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WO Reviews: Outlanders

Outlanders "Remastered"
Well, being on this classic anime kick has had me digging in the vaults for some of that vintage stock, and Outlanders was one of the titles that popped out.

It's been more than twenty years since this anime OVA first saw the light of day, based on the manga series by Johji Manabe, and that saw eight volumes.

The hard truth is that sometimes OVAs make good on the premise of a manga series, and sometimes, they just don't. Sadly, the OVA in this instance merely skimmed the surface of what the manga was all about, and while a lot of the quote-un-quote gist was kept intact, there was a lot of the plot left to be desired.

Not that it really mattered back in 1986, since it was solely focused on showcasing the sexy Princess Kahm, and giving the readers a look at what a motion visual version of their favorite series would be like.

The premise of Outlanders is quite simple... A photojournalist named Tetsuya, happens to find himself in the middle of an alien invasion snapping shots of an alien woman taking names and kicking ass, and when confronted by the horned beauty, lets his lower half get the better of him.

Well, this is all that is apparently needed to seal some sort of interest for the Extraterrestrial Bombshell, and soon poor Tetsuya finds himself whisked away aboard her organic ship, and engaged to who he learns is, Princess Kahm, the daughter of a warmongering Emperor bent on cleansing all the humans from the Holy Planet.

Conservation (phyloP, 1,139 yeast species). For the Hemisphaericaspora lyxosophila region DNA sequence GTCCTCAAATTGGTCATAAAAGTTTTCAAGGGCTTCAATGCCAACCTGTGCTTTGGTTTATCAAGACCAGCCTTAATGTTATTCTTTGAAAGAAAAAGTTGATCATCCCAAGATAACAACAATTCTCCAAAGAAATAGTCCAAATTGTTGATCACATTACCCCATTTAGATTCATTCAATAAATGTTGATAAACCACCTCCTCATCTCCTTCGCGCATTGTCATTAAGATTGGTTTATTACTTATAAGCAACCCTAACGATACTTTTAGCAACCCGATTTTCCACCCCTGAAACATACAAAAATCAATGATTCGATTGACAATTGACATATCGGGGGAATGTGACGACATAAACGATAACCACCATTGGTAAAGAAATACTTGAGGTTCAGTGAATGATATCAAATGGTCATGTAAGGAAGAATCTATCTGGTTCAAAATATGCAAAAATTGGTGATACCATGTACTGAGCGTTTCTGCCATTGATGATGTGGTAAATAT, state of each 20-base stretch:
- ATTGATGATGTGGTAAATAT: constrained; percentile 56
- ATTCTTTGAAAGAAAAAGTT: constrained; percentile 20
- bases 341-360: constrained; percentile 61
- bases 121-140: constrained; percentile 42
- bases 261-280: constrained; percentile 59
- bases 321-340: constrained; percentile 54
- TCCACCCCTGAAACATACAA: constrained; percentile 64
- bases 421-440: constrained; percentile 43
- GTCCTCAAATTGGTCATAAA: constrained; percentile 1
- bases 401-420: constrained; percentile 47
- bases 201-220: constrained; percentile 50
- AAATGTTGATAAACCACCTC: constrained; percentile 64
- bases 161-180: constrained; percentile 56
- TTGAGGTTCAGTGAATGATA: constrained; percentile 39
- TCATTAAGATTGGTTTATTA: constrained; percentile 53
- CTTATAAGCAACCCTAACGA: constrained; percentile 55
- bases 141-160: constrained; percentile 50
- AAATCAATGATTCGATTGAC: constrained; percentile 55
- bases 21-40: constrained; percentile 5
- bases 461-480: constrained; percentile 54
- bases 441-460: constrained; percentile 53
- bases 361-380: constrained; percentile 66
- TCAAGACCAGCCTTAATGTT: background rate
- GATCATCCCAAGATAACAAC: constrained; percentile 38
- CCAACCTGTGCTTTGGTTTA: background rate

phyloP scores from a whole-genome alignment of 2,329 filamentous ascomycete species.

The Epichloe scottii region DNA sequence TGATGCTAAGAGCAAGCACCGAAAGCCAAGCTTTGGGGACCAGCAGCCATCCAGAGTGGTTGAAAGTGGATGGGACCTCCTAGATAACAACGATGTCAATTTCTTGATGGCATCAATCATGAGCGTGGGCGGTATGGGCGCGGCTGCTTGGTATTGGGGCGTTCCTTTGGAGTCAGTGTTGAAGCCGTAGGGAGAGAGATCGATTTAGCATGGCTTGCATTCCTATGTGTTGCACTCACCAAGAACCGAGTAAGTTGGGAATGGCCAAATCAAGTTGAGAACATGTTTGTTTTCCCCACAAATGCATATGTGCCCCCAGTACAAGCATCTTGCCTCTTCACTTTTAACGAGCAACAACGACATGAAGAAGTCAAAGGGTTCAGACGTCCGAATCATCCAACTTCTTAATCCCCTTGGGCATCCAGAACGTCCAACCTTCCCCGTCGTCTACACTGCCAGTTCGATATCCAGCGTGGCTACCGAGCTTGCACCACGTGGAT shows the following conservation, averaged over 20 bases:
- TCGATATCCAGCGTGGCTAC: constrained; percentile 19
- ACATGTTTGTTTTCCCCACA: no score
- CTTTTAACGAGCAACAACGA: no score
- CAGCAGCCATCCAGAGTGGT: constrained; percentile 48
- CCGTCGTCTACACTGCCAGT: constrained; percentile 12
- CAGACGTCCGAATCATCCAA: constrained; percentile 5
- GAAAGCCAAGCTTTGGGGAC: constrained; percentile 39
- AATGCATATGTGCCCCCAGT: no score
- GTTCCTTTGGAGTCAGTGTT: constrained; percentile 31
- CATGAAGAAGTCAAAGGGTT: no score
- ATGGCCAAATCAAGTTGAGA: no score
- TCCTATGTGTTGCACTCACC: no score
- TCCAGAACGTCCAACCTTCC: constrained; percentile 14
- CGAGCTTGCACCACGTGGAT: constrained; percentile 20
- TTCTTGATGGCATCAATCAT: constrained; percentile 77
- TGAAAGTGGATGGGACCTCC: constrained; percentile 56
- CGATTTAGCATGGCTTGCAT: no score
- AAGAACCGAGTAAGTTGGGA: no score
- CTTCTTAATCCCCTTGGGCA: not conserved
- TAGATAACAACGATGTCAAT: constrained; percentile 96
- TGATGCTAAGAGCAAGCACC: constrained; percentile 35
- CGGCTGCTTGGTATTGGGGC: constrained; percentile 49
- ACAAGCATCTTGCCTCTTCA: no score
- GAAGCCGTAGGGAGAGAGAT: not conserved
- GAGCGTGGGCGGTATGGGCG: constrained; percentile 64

Decidedly against her father's plans of mass eradication, Kahm rationalizes that if she marries Tetsuya, then her father will spare the human race, and things go from rapidly wrong to warp-speed worse, as Kahm and Tetsuya do everything they can to evade fate, and seal the deal with a little "ooh la-la".

The series is very reminiscent of shows like Urusei Yatsura and perhaps a little bit of Carpricorn, in that it has a pretty rediculous happenstance encounter for the two interested parties, and while there is no denying Princess Kahm's sex appeal, the show's fast pace—running at just under an hour—makes for some really fast work on Tetsuya's part.

There are two dubbed versions of this show; one produced in L.A., and the other by Central Park Media.

I watched the second one, since I'm a sucker for Sean Shemmel. Who despite sounding exactly like Goku from Dragon Ball did a really good job as the less than heroic Tetsuya.

Of particular interest is the online voter poll that was initiated by CPM to let the fans vote on which VAs they wanted cast as the characters of the show. In fact, there is a seven minute behind the scenes on the DVD about that.

All in all, Outlanders was not a disappointment, even though it is twenty-five years old; and while I wouldn't call it a masterpiece by any long shot, I would certainly give it a reluctant Four Stars for sustainability, and managing to make a naked hottie still look amazing after all this time.